A major lure of photography for me is that it allows me to wander through fields, woodlands and ancient churchyards, whilst barely seeing another soul.
The experience of hunting for compositions I find beautiful is a very personal, solitary, and perhaps near spiritual experience.
This is why the thought of street photography – or even worse, street photography with a group of other photographers – fills me with horror. It’s quite probably the most unappealing form of photography I can imagine.
Even out walking in less rural areas, which I do occasionally, depending where I am and what time is available, I wait until no-one is around to crouch and capture that lone feather or decaying pine cone.
I don’t want anyone to disrupt that precious, almost meditative flow.
Interaction with anyone else would burst the bubble and sour the experience. It would be an invasion of my space and time.
Plus, heaven forbid, if it’s another photographer, I may have to engage in gear small talk, something I really dislike too (well, any kind of small talk, especially with someone you have no feeling for, and will never see again in your life).
“Ah you have the Canosonic LD543210, that’s the one with only a 6MP sensor, not the 8MP sensor of the follow up model, the LD543210A, which also featured 27 AF points, not 24…”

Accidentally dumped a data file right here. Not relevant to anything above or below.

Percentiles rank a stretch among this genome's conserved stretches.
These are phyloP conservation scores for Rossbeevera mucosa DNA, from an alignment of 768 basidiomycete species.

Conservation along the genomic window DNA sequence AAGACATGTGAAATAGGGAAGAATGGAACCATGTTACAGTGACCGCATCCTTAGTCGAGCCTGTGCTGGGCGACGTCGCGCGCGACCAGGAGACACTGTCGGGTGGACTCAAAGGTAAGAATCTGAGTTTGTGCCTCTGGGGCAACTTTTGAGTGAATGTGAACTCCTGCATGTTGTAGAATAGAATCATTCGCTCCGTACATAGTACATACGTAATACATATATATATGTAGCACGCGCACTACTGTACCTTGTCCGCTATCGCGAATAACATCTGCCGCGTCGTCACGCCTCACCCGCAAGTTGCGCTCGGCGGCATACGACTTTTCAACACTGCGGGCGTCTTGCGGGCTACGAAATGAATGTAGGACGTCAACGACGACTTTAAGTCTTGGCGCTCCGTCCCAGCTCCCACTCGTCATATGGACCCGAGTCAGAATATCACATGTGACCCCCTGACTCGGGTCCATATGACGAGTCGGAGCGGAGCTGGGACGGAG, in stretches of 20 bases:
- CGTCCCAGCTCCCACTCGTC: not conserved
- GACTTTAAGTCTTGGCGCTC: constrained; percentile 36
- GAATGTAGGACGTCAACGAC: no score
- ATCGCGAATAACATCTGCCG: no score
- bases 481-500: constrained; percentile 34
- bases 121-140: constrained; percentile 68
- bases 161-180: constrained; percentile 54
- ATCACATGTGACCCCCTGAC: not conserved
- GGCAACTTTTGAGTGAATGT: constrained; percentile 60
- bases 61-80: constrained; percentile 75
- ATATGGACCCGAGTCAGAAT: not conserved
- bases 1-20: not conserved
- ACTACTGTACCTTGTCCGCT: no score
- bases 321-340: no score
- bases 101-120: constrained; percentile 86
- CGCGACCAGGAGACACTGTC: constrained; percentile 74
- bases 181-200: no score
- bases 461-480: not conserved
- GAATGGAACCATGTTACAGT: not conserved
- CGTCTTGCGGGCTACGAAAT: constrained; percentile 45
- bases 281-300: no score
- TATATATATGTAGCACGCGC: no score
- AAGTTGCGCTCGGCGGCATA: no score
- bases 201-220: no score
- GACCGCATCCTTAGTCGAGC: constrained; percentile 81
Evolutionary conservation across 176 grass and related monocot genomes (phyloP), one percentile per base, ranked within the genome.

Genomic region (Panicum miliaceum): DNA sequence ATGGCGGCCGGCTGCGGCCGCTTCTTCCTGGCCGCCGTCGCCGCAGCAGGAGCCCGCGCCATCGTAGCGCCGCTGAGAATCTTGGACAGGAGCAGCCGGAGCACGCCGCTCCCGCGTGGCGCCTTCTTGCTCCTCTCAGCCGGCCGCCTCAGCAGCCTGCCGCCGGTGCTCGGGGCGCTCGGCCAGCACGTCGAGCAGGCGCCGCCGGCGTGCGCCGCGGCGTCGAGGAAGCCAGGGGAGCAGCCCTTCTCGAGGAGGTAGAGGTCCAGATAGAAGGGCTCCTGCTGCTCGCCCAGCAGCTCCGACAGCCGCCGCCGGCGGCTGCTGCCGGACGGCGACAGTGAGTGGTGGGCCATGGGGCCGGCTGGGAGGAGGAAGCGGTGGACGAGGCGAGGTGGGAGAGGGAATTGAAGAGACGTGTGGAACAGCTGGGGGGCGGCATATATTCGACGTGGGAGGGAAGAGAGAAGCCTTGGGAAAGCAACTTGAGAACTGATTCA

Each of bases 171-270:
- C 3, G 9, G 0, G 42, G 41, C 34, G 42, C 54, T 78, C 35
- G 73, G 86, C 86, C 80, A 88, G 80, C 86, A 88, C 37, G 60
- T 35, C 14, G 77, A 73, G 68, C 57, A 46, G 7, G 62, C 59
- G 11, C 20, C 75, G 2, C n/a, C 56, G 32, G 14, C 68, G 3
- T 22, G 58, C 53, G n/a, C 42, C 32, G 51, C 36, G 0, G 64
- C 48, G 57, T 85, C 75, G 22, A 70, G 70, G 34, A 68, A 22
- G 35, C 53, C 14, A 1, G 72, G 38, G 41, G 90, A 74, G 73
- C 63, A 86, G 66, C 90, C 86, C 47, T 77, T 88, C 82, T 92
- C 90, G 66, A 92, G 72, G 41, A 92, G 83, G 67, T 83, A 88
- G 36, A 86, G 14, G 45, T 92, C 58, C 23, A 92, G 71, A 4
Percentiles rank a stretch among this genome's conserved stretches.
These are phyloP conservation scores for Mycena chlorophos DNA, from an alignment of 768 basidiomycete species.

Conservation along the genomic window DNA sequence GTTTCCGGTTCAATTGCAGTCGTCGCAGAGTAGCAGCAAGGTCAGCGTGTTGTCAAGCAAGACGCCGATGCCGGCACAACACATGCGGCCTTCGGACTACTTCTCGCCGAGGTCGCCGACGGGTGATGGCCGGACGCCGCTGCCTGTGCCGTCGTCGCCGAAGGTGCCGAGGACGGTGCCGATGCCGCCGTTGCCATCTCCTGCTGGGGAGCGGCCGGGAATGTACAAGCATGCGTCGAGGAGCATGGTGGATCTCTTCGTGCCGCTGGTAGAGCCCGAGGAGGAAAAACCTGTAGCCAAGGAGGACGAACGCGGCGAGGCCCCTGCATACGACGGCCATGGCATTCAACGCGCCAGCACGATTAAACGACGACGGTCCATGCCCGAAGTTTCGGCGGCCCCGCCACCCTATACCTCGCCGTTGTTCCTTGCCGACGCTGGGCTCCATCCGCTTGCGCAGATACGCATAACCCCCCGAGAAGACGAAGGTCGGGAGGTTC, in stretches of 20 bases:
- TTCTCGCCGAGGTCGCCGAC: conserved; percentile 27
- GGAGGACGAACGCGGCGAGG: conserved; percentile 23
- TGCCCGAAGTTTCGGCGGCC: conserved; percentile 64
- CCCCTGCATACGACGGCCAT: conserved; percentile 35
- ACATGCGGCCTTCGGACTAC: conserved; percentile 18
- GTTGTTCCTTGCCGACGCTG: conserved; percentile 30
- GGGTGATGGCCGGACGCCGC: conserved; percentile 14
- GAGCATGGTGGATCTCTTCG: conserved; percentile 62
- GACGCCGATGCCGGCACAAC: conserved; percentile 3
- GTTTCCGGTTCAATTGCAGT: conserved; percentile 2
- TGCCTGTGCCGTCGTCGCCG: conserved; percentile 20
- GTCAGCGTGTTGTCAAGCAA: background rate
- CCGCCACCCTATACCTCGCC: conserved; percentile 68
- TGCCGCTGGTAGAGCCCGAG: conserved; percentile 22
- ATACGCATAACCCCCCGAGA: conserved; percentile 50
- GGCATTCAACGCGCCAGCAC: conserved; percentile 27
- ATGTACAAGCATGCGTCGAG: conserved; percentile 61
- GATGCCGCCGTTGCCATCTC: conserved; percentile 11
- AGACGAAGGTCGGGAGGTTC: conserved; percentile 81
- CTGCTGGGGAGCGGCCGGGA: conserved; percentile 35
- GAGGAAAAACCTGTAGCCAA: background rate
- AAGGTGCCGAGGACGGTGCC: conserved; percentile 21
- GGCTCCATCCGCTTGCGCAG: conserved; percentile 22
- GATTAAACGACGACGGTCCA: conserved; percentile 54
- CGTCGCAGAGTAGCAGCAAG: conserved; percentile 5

Seriously, it’s just a cheap old camera I happen to like using.
This may all make me sound something of a curmudgeon.
But I’ve photographed for long enough now to know what I need from it, and why.
And, in the capturing phase at least, that doesn’t involve other people. In fact it requires the exclusion of them.
How about you? Do you prefer to photograph alone, with no-one else around? Are other people a central aspect of your enjoyment of making photographs? Or do you not mind either way?
Let us know in the comments below (and don’t forget to tick the “Notify me of new comments via email” box to follow the conversation).
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